Beryllium Exposure Limit
Medical experts say some people get chronic beryllium disease at exposure levels well below the federal safety limits used at nuclear cleanup sites. Dr. Lisa Maier, head of the occupational and environmental sciences division at National Jewish Health, in Denver, conducted research with colleagues in which chronic beryllium exposure at the eight-hour limit set by DOE -- 0.2 micrograms of beryllium dust per cubic meter of air: roughly a pencil tip in a box 80 feet tall and the size of a football field -- was not protective of many people. In fact, it was the median exposure for those who became sensitized or developed CBD. Maier said she stopped seeing the disease only at exposures of one-tenth of the federal limit or lower, but even that finding isn't necessarily reassuring. "Does that level protect 100 percent of people? We don't know," she said. "We're starting to find that some people are genetically at increased risk for beryllium sensitization and disease."
Beryllium has a deep history at Hanford, from its part in capping nuclear fuel rods prior to 1987, when the last reactor closed, to its former use in non-sparking tools, which still turn up at the site. DOE officials once hoped that examining historical beryllium records at Hanford would highlight all the areas of potential danger. But "some records are not as complete as others," said Bill McArthur, deputy director of the Office of Health, Safety and Security (HSS). Air and surface testing programs have been unable to pinpoint some sources. "It would be nice if we could say, 'Yes, we know that there was a beryllium project back in the 1970s or 80s, and that's where our cases seem to be coming from,'" said Paul Wambach, an HSS industrial hygienist. "But we don't really have that at Hanford, so this leaves open that our exposure monitoring is missing something."
According to Hanford data submitted to HSS, employees who've been sensitized or have CBD include not only the trade workers tearing down old plutonium processing buildings but also administrative employees whose work is largely confined to desks -- a testament to the mobility of beryllium dust. In one CBD case documented in medical literature, a woman's only exposure to beryllium was thought to be via the clothes that her husband brought home from work. Beryllium dust appears to be the cockroach of safety hazards. Wipe samples have found it in areas far more varied than historical operations would suggest, including overhead cranes, circuit breakers and ventilation ducts.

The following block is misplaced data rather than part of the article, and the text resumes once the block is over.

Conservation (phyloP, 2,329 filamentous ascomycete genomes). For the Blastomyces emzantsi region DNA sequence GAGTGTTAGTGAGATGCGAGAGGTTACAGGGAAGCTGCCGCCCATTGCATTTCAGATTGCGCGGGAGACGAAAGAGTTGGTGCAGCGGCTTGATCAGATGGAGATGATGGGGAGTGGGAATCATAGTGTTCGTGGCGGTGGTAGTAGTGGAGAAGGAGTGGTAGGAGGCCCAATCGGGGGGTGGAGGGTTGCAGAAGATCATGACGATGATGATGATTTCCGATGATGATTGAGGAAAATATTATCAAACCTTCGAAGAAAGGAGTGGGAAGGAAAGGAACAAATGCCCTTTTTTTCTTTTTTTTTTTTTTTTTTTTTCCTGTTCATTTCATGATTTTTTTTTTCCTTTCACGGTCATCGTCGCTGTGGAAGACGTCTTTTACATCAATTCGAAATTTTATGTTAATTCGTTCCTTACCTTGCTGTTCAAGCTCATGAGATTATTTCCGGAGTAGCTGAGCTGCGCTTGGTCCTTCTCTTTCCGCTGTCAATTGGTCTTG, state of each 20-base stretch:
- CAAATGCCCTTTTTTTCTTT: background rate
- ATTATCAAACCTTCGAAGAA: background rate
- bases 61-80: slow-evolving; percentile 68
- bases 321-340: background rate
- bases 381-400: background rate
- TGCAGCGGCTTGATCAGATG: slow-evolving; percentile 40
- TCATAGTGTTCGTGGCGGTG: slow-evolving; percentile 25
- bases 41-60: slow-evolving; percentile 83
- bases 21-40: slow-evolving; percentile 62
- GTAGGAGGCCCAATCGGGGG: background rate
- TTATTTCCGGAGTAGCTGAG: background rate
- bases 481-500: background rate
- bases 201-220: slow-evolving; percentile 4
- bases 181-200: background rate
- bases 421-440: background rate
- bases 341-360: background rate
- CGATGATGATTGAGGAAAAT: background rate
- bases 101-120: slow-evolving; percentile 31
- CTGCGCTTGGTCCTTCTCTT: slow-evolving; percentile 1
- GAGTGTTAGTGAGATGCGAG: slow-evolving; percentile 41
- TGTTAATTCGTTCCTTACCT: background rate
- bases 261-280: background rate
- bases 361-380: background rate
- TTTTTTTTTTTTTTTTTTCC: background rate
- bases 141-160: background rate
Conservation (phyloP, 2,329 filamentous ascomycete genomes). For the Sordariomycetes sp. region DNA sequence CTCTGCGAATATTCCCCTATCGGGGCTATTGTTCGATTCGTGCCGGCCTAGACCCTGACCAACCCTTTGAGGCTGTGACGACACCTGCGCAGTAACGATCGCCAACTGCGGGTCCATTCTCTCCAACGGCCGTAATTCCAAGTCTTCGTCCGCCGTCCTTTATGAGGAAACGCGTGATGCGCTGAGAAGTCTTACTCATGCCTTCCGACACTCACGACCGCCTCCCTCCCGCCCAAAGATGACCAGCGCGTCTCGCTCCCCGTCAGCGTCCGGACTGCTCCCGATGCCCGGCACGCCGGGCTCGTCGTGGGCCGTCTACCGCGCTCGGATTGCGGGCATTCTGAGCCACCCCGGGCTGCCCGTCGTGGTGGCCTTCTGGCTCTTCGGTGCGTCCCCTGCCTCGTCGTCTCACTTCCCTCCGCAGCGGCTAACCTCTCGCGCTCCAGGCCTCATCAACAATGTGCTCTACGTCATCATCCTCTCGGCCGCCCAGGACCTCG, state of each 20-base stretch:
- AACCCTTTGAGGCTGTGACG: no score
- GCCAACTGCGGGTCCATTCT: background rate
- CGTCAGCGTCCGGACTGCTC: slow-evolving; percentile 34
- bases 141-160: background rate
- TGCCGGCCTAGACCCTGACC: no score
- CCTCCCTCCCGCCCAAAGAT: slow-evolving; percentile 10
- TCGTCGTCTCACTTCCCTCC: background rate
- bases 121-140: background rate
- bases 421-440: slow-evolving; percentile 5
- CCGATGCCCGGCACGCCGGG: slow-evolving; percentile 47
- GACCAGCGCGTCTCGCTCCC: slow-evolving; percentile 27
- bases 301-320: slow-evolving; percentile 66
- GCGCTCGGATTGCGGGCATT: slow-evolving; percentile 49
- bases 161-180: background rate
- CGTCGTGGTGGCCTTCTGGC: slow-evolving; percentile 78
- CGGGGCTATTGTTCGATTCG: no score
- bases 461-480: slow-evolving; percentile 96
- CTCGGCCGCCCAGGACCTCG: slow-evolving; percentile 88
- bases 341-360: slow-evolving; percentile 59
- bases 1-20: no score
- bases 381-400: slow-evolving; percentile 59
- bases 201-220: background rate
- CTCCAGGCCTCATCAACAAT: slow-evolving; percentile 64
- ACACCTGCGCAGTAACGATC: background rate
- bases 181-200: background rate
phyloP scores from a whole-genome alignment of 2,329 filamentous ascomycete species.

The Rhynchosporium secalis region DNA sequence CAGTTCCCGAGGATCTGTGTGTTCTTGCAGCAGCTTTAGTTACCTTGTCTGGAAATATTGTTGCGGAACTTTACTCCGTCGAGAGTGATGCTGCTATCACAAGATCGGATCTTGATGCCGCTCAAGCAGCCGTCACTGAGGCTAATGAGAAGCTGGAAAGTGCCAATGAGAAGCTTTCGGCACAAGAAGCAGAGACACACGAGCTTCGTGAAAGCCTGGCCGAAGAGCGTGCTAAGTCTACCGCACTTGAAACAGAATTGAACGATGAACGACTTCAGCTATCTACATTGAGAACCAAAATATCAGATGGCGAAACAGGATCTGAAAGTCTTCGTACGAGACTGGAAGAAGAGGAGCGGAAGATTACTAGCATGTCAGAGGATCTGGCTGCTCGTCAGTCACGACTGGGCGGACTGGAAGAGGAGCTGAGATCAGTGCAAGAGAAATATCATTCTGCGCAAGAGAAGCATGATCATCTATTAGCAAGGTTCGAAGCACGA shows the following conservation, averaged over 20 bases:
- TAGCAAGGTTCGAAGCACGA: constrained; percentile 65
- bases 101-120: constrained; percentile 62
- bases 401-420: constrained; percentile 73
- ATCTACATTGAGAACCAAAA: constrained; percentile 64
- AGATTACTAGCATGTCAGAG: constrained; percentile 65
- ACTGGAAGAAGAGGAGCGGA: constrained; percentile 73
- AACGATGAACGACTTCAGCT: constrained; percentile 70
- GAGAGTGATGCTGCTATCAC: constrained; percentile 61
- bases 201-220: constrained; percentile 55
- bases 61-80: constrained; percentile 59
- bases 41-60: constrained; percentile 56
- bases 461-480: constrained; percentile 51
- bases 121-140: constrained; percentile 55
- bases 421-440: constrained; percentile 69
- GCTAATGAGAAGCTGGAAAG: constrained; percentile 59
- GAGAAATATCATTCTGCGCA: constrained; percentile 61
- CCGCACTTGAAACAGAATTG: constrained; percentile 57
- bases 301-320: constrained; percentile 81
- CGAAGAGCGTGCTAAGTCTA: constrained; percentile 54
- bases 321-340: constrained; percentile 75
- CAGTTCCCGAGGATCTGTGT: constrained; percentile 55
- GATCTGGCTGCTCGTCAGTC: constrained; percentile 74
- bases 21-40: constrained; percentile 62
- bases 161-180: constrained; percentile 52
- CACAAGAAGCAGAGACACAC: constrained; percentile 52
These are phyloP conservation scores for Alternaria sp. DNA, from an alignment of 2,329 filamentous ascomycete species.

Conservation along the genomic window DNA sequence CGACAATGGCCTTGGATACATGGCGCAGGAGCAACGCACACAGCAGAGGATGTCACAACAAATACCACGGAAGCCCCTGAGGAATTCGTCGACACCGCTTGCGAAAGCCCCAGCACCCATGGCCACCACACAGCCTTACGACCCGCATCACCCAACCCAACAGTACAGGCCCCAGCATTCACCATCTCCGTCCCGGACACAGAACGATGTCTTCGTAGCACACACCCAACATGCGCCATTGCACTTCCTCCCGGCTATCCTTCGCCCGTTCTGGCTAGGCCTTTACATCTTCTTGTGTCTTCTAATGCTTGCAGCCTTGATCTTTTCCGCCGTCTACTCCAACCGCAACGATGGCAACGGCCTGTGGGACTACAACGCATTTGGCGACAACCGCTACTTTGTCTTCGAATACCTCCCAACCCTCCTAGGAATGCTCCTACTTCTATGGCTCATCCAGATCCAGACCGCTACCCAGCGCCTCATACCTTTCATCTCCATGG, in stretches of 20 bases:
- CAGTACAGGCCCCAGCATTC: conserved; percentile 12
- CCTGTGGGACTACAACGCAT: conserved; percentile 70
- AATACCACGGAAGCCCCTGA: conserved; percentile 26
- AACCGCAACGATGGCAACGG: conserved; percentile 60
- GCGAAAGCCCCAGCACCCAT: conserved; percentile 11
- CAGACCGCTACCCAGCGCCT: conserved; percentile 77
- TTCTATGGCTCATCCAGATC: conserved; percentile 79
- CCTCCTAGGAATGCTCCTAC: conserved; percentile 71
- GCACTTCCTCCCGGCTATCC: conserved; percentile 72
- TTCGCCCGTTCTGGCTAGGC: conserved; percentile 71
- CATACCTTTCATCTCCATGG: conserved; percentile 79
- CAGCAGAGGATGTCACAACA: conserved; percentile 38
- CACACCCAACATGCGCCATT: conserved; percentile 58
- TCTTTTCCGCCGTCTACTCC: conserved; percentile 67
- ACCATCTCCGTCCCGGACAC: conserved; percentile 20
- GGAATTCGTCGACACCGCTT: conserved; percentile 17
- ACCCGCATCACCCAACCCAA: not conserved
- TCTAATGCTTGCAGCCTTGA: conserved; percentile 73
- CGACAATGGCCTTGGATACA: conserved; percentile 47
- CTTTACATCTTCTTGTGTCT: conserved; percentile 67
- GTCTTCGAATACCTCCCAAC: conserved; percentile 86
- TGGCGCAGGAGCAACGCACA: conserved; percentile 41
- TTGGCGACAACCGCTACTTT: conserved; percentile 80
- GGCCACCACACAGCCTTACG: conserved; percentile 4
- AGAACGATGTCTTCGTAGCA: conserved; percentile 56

Because beryllium dust travels so readily, declaring a facility clean based on records indicating the absence of prior beryllium work -- a practice the HSS inspectors were informed of and noted in their letters -- is potentially dangerous in the absence of rigorous new testing. And many buildings have not undergone such testing. Fluor Hanford, a prime contractor from 1996 until phasing out last year, declared buildings clean based on tests that a 2004 DOE report said "avoided selection of locations likeliest to have contamination."
Chapter 3: Apology to Beryllium Workers
At least radiation can be measured in real time with a Geiger counter, so workers can quickly steer clear of hot spots. Beryllium samples must be collected and sent to a lab, and only later do workers find out if they were at risk. In 2000, according to Hanford sampling data obtained by ProPublica, a toolbox used by Craig Hall, who was a Hanford electrician before he became too sick to work, was tested for beryllium dust. Four separate 100-square-centimeter areas of the toolbox were wiped and the contents analyzed. The results underscore the difficulty of locating beryllium: Three of the wipes turned up essentially nothing, but the fourth, from the top right tray of the box, contained beryllium dust far in excess of the federal safety limit.
As with most workers, the precise sources and extent of Hall's exposures remain unclear. Hall remembers that the toolbox was tested, but said he was never told the exact results until ProPublica presented them. "All they said was that the toolbox is all crapped up, and then they took it away," he recalled. By February 2007, Hall was too fatigued from CBD to work and was granted medical removal, which included two years' pay, lifetime coverage of all CBD-related medical expenses, and a lump sum of $150,000. But, said the 58-year-old Hall, "I've got chronic beryllium disease. It could be $500 million and it wouldn't mean shit."